Trump tells Middle East: step up in fight over 'Islamist extremism'
RIYADH (Reuters) - U.S. President Donald Trump called on Arab leaders to do their share to fight "Islamist extremism" on Sunday in a speech that put the burden on the region to combat militant groups while urging unity among religions.
Trump, who generated controversy with his push to ban many Muslims from entering the United States, described the fight against terrorism as a battle between good and evil rather than a clash of civilizations.
"This is a battle between barbaric criminals who seek to obliterate human life, and decent people of all religions who seek to protect it," Trump will say in the speech, according to excerpts of the speech released by the White House.
Click through images of President Trump in Saudi Arabia on his first foreign trip:
"That means honestly confronting the crisis of Islamist extremism and the Islamist terror groups it inspires. And it means standing together against the murder of innocent Muslims, the oppression of women, the persecution of Jews, and the slaughter of Christians."
Trump's "America first" philosophy helped him win the 2016 election and has rattled allies who depend on U.S. support for their defense. The president, who is struggling to contain a brewing political scandal at home, made clear in his address that Washington would partner with the Middle East but expected more action in return.
"Terrorism has spread across the world. But the path to peace begins right here, on this ancient soil, in this sacred land," he will say in Saudi Arabia, the first stop on a nine-day tour that includes Israel, Italy and Belgium.
The speech is part of an effort to redefine his relationship with the Muslim world after Trump frequently attacked Muslims on the campaign trail last year and tried to ban many from entering the United States.
The approach was also designed to contrast with former President Barack Obama, whom Trump has criticized for his handling of the fight against Islamic State.
"We are not here to lecture, we are not here to tell other people how to live, what to do, who to be, or how to worship," Trump says.
"But we can only overcome this evil if the forces of good are united and strong, and if everyone in this room does their fair share and fulfills their part of the burden...the nations of the Middle East cannot wait for American power to crush this enemy for them."
Trump received a warm welcome from Arab leaders, who set aside his campaign rhetoric about Muslims and focused on his desire to crack down on Iran's influence in the region, a commitment they found wanting in Obama.
Trump's signature phrase "radical Islamic terrorism" was not included in the speech excerpts.
JOINT FIGHT, ROYAL WELCOME
The United States and Gulf Arab countries agreed on Sunday to coordinate their efforts against the financing of terrorist groups, a key White House objective.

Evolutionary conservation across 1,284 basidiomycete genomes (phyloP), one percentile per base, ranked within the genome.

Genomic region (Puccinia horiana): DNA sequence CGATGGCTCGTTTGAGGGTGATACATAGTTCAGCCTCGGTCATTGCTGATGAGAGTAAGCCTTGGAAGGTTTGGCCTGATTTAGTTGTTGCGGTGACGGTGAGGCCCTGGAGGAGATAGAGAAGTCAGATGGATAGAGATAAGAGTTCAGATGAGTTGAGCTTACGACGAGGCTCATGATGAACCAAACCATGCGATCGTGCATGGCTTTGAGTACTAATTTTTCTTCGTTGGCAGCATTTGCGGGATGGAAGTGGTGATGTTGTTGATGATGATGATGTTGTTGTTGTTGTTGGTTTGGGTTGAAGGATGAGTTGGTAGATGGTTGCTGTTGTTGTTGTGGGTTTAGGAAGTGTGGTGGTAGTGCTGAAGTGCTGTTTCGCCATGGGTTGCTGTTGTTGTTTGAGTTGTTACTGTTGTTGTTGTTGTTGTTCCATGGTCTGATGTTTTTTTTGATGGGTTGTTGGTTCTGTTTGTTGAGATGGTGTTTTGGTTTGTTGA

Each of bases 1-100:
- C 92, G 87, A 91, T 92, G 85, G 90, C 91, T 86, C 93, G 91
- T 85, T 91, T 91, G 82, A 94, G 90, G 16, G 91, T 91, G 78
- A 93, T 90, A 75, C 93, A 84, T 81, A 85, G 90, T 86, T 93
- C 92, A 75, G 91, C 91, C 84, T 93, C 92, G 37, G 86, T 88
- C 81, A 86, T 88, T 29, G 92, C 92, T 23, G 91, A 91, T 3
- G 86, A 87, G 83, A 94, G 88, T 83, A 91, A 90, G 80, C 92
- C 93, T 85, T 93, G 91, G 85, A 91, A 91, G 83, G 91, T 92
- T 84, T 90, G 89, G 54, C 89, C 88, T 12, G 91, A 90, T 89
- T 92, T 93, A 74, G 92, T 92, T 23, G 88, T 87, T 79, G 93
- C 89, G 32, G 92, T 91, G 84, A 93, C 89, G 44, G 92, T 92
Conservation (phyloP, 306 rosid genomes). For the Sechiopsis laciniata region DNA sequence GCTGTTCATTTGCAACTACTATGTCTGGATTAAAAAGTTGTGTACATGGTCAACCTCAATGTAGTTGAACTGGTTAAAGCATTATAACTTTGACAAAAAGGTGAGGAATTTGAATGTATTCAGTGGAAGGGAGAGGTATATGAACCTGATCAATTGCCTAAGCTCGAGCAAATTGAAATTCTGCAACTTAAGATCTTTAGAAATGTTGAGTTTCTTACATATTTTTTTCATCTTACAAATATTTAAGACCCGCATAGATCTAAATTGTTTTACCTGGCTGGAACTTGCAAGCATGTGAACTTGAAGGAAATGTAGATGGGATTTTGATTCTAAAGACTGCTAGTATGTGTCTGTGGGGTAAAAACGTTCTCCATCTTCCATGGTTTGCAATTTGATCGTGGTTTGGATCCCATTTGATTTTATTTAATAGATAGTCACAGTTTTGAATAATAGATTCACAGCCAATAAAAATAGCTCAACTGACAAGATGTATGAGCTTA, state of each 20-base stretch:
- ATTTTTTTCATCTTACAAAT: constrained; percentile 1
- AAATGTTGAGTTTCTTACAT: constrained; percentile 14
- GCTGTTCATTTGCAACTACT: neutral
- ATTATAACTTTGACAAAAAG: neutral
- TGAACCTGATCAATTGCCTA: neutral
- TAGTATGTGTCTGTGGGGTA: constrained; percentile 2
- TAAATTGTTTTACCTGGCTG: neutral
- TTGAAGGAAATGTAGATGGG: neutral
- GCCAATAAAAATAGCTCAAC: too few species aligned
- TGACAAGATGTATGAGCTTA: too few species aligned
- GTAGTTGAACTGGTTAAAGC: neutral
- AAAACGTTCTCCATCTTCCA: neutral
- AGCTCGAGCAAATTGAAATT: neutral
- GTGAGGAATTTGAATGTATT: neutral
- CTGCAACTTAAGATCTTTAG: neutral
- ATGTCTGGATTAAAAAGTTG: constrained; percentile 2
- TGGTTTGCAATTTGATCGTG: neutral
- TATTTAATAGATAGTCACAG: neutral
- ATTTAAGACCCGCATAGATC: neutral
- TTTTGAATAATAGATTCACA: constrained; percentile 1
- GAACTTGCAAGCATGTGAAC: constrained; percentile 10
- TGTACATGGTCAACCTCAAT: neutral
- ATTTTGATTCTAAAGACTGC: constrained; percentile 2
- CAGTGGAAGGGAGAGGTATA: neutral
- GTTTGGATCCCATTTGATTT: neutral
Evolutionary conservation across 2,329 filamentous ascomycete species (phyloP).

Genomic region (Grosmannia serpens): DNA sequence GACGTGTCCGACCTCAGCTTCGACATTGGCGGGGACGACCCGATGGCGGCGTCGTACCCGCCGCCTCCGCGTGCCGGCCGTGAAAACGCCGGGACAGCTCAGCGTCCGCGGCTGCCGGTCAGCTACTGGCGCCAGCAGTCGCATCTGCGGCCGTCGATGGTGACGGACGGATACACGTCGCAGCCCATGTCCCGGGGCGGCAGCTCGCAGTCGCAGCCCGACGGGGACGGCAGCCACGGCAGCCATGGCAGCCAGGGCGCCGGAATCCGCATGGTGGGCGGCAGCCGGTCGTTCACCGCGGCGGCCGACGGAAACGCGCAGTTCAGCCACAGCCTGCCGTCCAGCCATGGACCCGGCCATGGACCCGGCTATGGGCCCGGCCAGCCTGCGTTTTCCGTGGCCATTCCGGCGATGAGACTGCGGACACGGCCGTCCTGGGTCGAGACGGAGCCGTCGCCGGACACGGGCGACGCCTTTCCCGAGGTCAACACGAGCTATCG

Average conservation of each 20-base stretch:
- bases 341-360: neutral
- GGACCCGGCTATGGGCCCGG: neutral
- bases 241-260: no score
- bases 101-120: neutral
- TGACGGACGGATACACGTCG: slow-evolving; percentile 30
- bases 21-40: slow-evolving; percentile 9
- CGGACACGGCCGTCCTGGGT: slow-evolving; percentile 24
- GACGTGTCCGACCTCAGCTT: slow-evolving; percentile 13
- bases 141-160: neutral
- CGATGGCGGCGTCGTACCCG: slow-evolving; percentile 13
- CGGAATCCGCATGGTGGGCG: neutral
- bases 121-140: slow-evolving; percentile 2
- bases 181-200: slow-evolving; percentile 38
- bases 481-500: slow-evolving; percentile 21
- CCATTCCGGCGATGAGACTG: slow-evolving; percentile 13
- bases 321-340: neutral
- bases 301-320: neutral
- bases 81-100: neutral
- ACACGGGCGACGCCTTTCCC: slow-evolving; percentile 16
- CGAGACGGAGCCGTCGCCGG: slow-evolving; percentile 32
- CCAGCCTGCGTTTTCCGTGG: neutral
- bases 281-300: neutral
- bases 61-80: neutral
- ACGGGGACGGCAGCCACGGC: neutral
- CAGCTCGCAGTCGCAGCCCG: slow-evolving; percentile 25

The president also convened the six-nation Gulf Cooperation Council as part of his effort to counter Iran with a NATO-like Arab force.
Trump and the leaders will establish a center aimed at cracking down on the ability of Islamic militants to spread their message.
Trump's welcome in the region was put on display during a series of individual meetings with Arab leaders.
He praised Egyptian President Abdel Fattah al-Sisi, telling him, "You have done a tremendous job under trying circumstances." Trump promised to schedule a trip to Egypt soon, and he singled out the Egyptian's choice of footwear, a pair of shiny black shoes. "Love your shoes. Boy, those shoes," he said.
Reinforcing his theme of U.S. economic deals, Trump told Qatar's Emir Sheikh Tamim Bin Hamad Al-Thani they would discuss "lots of beautiful military equipment because nobody makes it like the United States."
To Bahrain's King Hamad bin Isa al-Khalifa, Trump declared that the two nations had a lot in common and "there won't be strain with this administration." The king lauded the relationship and said it had led to "great stability in the region and prosperity."
And in a meeting with the emir of Kuwait, Sabah al-Ahmad al-Sabah, Trump noted Kuwait bought large amounts of U.S. military equipment. The Kuwaiti leader referred to Trump as "my brother."
Trump's Riyadh visit kicks off his first presidential trip abroad, with Saudi Arabia the first stop on a nine-day journey through the Middle East and Europe.
The speech comes as Trump tries to escape the fallout from his May 9 firing of former FBI Director James Comey amid accusations he was trying to stop a federal investigation into his campaign's ties with Russia last year.
The New York Times reported Trump called Comey a "nut job" in a meeting with Russian Foreign Minister Sergei Lavrov last week. The Washington Post said the probe had reached into the White House to include a Trump adviser, who was not named.
(Editing by Ralph Boulton)